June 29: The late great Bernard Herrmann was born in 1911
Bernard Herrmann (June 29, 1911 – December 24, 1975) was an American composer known for his work in film.
An Academy Award-winner (for The Devil and Daniel Webster, 1941; later renamed All That Money Can Buy), Herrmann is particularly known for his collaborations with director Alfred Hitchcock, most famously Psycho, North by Northwest, The Man Who Knew Too Much, and Vertigo. He also composed scores for many other movies, including Citizen Kane, The Day the Earth Stood Still, The Ghost and Mrs. Muir, Cape Fear, and Taxi Driver. He worked extensively in radio drama (composing for Orson Welles), composed the scores for several fantasy films by Ray Harryhausen, and many TV programs, including Rod Serling’s The Twilight Zone and Have Gun–Will Travel.
Herrmann is still a prominent figure in the world of film music today, despite his death 40 years ago. As such, his career has been studied extensively by biographers and documentarians. His string-only score for Psycho, for example, set the standard when it became a new way to write music for thrillers (rather than big fully orchestrated pieces). In 1992 a documentary, Music for the Movies: Bernard Herrmann, was made about him. Also in 1992 a 2½ hour long National Public Radio documentary was produced on his life — Bernard Herrmann: A Celebration of his Life and Music (Bruce A. Crawford). In 1991, Steven C. Smith wrote a Herrmann biography titled A Heart at Fire’s Center, a quotation from a favorite Stephen Spender poem of Herrmann’s.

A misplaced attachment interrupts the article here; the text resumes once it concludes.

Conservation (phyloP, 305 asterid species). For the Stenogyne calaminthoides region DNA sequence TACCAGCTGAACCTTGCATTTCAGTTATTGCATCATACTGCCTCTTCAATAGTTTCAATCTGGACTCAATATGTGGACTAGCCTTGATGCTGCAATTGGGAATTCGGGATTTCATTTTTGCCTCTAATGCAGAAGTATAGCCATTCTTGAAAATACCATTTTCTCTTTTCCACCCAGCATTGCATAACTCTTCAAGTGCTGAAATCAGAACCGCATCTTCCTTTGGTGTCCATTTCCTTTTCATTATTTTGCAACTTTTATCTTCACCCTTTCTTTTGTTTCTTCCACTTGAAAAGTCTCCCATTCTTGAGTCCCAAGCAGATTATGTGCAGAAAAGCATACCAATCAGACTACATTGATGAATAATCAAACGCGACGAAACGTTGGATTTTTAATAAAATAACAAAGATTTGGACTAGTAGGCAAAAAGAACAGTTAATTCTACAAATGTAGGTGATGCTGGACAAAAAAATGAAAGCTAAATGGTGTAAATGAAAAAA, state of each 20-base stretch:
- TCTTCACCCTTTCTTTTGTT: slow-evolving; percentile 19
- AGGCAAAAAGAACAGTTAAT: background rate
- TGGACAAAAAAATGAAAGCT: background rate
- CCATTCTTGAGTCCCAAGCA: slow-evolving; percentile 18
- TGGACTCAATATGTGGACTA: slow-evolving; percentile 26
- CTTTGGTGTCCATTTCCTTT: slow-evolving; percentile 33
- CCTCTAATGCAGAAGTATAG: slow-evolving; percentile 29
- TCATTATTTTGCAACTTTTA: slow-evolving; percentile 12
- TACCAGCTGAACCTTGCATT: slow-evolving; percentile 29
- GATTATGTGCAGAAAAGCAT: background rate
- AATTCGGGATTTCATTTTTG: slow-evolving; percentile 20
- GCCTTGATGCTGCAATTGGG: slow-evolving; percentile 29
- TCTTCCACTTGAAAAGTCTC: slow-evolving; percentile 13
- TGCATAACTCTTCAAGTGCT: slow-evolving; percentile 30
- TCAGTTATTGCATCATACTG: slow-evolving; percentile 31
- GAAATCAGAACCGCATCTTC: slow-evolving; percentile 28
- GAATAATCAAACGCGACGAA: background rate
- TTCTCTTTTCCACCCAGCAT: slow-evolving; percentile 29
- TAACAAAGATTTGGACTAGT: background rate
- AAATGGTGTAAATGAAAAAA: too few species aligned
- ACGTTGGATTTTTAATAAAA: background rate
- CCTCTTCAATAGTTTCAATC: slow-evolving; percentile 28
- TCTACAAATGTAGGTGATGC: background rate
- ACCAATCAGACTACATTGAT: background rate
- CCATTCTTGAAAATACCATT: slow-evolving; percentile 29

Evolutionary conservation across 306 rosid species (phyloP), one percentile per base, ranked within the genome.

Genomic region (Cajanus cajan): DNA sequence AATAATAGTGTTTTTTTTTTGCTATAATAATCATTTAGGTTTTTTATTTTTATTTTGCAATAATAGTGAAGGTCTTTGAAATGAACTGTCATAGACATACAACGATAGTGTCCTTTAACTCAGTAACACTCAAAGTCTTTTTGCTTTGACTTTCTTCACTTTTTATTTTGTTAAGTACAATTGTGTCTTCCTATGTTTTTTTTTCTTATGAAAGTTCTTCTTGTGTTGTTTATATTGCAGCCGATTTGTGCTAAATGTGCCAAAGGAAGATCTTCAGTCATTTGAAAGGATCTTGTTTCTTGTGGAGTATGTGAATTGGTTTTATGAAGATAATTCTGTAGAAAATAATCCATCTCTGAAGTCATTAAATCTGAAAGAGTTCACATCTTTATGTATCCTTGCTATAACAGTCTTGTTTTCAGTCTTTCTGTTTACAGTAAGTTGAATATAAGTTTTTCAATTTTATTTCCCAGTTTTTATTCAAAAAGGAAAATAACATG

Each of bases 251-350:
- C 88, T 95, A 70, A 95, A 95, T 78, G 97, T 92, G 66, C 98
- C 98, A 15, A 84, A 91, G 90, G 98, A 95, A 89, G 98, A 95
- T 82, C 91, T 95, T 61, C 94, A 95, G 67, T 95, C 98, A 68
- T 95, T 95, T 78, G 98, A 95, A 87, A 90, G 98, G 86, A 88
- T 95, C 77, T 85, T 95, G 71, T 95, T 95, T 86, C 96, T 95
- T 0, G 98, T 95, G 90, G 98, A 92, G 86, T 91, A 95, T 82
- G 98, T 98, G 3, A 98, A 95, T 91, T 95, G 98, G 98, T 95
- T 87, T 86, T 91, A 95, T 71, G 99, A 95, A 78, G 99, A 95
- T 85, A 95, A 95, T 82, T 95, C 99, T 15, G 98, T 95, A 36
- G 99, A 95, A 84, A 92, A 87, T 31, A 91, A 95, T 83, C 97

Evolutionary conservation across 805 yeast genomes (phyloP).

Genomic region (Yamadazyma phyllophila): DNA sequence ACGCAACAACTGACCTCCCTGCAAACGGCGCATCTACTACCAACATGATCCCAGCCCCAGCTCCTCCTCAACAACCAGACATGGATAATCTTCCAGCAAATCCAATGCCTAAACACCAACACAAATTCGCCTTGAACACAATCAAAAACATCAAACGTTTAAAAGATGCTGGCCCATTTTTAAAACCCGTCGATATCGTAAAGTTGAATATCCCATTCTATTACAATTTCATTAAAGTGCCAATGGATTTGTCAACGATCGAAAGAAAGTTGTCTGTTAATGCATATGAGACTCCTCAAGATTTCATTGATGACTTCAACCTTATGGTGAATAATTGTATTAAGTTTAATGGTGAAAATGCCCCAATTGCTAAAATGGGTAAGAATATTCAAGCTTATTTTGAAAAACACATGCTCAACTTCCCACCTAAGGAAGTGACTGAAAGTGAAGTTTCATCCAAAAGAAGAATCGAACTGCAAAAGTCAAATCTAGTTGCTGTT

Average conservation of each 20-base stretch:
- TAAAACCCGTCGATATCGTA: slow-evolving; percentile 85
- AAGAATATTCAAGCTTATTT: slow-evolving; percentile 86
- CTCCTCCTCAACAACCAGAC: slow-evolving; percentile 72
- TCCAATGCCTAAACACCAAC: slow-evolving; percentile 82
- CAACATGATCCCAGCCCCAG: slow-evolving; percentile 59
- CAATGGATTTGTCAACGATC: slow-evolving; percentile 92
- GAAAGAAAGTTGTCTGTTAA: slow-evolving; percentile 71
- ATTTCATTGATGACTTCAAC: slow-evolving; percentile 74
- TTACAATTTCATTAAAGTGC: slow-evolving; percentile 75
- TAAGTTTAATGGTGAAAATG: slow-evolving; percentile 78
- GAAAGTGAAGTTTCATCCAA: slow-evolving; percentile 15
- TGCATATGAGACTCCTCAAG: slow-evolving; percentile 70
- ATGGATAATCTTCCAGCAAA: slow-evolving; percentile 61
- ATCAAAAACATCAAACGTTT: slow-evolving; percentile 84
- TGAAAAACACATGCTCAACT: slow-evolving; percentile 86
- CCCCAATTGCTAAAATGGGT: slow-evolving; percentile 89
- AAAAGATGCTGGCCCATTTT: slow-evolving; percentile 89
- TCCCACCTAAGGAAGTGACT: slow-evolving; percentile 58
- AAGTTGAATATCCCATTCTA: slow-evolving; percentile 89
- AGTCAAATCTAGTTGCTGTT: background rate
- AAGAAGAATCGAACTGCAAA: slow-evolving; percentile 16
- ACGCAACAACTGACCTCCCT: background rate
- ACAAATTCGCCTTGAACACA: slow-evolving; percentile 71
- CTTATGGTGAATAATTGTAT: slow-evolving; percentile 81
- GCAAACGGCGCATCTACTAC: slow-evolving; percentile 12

His music continues to be used in films and recordings after his death. “Georgie’s Theme” from Herrmann’s score for the 1968 film Twisted Nerve is whistled by one-eyed nurse Elle Driver in the hospital corridor scene in Quentin Tarantino’s Kill Bill Vol. 1 (2003). The opening theme from Vertigo was used in the prologue to Lady Gaga’s “Born This Way” video, and during a flashback sequence in the pilot episode of FX’s American Horror Story, which also featured “Georgie’s Theme” in later episodes as a recurring musical motif for the character of Tate. Fellow film composer Danny Elfman adapted Herrmann’s music for Psycho for use in director Gus Van Sant’s 1998 remake and borrowed from Herrmann’s “Mountaintop/Sunrise” theme, from Journey to the Center of the Earth, for his main Batman theme. On their 1977 album Ra, American progressive rock group Utopia also adapted “Mountaintop/Sunrise,” in a rock arrangement, as the introduction to the album’s opening song, “Communion With The Sun.” And most recently, Ludovic Bource used the love theme from Vertigo literally in the last reels of 2011’s The Artist.
Also check out this great documentary on Youtube:
Howard Goodall’s Twentieth Century Greats – Bernard Herrmann